Travel deals very available

With an active travelling season expected this summertime, it may be hard to discover a last-minute trade.

According to a new study from the Department of Transportation, fares on internal flights averaged $380 in the 2006 fourth fourth, upward much than 3 percentage from $367 the past year. And with airlines filling nearly 80 percentage of seats, the higher prices are possible to continue.

"As far as airfares, you see fewer and fewer deals because airlines have reduced capacity," said Michael Stitt, executive producer at Travelzoo Inc., which tracks and publishes travel deals. "So the airlines have the ability to increase prices."

At the same time, 69 percent of U.S. adults said they plan to fly as much as or more this summer than they did last summer, up from 57 percent in 2006, according to, a travel search engine.

Still, though you may have trouble finding bargain-basement prices, travel professionals say it is possible to pare costs. You just need to think strategically.

Shop midweek. Many myths exist about which day of the week airlines typically cut fares. But when it comes to last-minute weekend getaways, Stitt said most airlines post specials, or e-fares, on Tuesdays.

"Sometimes [the deals] are great, sometimes they're good, and sometimes they're just OK," Stitt said. Regardless, be prepared to travel in the morning: Most fares require that you fly Saturday and return early the following week.

Flights that depart on a Tuesday or Wednesday also can help you snag a fare as much as 40 percent lower than leaving on a Friday.

Be flexible. If you can stay as loose about your destination as you are about the days you travel, you will have an even better chance of saving money.

Travelzoo, for example, releases the 20 best travel deals of the week every Wednesday at 9 a.m Eastern time. Among bargains recently listed: A seven-week Alaskan cruise going for $849, which normally costs between $1,200 and $1,500, and 50 percent off rooms at a new Scottsdale, Ariz., resort.

Also, regard heading to areas where summertime is the off-season for travelling. A new hunt for flights from Chicago's O'Hare airport to Phoenix (the closest airport to the Scottsdale resort, incidentally) turned upward round-trip fares starting at $176. Several flights to Mexico could be had for little than $400 rounded journey, including taxes and fees (all prices are based on travelling from June 12 to June 19.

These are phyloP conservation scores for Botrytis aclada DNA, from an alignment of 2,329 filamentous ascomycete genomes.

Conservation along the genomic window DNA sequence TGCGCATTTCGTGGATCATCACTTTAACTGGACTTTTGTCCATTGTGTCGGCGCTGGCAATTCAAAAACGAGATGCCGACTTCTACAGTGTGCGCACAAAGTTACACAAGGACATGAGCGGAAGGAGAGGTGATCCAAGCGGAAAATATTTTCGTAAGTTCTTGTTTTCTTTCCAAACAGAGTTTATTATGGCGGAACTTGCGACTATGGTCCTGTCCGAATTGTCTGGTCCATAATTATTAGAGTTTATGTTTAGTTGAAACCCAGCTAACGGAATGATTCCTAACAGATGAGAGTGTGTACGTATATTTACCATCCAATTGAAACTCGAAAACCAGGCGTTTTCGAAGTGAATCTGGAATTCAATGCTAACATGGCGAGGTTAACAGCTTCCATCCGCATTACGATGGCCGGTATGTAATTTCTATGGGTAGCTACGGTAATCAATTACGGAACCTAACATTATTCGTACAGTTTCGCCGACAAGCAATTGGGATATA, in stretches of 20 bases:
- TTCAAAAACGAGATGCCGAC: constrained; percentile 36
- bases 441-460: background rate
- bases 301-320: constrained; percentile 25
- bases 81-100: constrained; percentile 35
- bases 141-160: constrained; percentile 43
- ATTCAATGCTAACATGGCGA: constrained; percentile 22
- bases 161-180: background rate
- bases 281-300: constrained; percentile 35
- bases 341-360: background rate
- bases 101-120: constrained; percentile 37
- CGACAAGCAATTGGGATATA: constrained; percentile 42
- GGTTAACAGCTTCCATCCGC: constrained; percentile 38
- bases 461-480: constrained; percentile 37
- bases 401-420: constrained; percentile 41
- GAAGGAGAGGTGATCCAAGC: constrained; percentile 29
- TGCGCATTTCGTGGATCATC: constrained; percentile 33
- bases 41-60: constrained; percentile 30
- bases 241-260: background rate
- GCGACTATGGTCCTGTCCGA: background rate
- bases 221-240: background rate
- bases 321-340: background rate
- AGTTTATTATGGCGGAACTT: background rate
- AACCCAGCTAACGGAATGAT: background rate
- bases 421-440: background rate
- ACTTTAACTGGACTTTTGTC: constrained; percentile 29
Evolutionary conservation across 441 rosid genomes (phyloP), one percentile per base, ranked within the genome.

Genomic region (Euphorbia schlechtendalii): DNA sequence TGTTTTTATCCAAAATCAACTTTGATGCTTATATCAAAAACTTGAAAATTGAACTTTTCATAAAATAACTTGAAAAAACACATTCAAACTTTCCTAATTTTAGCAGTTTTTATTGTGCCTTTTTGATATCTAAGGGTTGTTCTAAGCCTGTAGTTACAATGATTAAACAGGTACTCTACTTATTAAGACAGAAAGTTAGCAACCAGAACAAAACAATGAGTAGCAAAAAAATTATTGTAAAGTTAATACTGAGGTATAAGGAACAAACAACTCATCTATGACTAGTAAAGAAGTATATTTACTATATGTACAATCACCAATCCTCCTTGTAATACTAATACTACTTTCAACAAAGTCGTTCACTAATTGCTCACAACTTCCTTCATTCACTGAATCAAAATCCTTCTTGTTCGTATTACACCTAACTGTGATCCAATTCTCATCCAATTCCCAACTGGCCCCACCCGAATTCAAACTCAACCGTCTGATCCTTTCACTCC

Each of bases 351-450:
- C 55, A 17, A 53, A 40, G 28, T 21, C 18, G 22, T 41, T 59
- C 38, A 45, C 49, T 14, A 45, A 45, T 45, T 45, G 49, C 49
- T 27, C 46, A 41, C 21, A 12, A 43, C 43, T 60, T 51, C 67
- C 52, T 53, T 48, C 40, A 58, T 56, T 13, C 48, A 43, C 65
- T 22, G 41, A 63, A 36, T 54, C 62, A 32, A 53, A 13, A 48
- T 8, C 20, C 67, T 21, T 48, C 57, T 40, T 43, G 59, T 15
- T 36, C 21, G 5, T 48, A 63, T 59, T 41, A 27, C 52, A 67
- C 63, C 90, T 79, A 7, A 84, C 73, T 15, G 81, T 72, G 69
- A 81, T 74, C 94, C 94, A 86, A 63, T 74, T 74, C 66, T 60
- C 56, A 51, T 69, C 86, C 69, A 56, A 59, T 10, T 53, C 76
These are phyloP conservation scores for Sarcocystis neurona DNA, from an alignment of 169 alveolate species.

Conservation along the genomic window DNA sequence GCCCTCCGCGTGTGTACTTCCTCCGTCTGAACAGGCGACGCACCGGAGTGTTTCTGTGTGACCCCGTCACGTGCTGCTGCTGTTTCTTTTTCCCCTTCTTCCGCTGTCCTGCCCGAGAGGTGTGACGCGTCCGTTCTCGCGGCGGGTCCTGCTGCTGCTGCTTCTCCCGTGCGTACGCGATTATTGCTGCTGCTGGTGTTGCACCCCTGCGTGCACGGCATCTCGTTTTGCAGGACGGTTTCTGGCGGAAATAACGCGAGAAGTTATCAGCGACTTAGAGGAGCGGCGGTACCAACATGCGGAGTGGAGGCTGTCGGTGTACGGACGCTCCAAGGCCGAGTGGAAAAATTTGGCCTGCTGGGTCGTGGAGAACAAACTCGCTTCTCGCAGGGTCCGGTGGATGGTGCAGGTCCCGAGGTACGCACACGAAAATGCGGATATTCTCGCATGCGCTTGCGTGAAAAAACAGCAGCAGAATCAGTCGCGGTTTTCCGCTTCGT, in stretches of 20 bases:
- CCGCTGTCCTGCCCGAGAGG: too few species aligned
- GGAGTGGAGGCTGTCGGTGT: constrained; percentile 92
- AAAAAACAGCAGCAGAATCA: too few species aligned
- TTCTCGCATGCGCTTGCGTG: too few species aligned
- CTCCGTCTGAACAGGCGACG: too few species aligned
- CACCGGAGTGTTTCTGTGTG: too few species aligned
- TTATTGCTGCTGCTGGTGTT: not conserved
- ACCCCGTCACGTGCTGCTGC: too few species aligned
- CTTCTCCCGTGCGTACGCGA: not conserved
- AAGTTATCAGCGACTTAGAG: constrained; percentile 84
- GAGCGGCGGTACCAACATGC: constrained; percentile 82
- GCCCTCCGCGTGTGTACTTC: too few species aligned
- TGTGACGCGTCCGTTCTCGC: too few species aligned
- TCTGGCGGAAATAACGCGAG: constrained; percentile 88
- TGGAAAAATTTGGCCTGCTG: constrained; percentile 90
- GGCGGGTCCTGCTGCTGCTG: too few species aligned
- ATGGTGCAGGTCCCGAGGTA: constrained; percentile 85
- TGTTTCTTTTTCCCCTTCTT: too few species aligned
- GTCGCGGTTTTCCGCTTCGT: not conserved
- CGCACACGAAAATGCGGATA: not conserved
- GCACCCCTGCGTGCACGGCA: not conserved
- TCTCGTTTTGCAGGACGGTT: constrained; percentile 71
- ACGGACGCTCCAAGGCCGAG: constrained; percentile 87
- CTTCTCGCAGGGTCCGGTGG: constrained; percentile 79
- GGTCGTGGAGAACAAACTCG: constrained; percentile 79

Keep searching. Don't accept you are overly later to rescue a few dollars on trips to more favorite summertime destinations, such as Europe. While you won't find the low fares typical of early spring and fall, the continent's off-season, airlines may run periodic sales to help fill any empty seats.

Airlines, for example, sometimes release additional discounted student airfares starting in mid-May, said Kristen Celko, vice president of marketing and e-commerce for STA Travel North America, a student travel organization. On average, student fares are 10 percent to 20 percent cheaper.

"Procrastination may pay off," Celko said.

Even if it is expensive to cross the pond, you may be able to find deals on the continent. The weak dollar is leading many U.S. travelers to avoid Europe this summer. As a result, European hotels are starting to cut rates.

For example, the Leonard hotel in London is offering rooms for about $158 per night as long as you book by May 30, about 55 percent off what the hotel normally charges.

Act fast. When you do spot a deal, don't delay. With capacity tight, any specials that do surface likely will be for a limited number of seats or hotel rooms.

"Be ready to book fast," said Stitt of Travelzoo, "because the best deals go fast in the summer."

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